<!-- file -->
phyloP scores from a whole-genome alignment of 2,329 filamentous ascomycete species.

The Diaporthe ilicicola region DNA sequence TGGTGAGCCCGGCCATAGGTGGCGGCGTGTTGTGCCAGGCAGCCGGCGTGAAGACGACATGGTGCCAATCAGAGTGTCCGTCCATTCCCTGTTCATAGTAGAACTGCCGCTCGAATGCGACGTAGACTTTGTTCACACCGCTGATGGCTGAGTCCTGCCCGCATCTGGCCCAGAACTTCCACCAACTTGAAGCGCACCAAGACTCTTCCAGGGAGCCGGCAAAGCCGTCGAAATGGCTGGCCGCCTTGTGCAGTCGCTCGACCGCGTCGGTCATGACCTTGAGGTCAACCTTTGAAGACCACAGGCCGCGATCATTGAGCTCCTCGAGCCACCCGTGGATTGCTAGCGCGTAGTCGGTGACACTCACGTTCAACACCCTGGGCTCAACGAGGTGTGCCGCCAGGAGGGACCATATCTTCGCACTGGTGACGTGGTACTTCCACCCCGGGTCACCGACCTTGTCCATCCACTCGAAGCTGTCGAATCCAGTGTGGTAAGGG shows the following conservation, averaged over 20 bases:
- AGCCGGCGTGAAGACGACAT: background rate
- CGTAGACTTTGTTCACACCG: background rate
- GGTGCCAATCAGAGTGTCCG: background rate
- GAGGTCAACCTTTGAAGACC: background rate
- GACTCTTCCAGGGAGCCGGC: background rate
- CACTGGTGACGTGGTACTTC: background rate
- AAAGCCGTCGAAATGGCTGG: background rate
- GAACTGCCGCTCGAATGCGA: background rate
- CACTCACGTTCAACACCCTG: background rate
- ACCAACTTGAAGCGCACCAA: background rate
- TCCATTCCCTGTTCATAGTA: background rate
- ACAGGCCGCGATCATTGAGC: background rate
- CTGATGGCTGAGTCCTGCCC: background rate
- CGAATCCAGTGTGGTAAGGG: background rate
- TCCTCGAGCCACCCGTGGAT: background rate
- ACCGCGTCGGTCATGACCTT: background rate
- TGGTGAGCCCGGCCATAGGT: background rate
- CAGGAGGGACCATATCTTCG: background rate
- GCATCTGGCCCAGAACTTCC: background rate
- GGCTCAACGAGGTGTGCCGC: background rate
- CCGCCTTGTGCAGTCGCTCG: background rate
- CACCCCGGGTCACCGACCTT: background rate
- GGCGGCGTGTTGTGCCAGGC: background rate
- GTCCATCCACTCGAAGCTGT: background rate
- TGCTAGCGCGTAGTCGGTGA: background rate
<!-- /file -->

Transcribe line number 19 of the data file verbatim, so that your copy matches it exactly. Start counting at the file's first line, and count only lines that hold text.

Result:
- TGGTGAGCCCGGCCATAGGT: background rate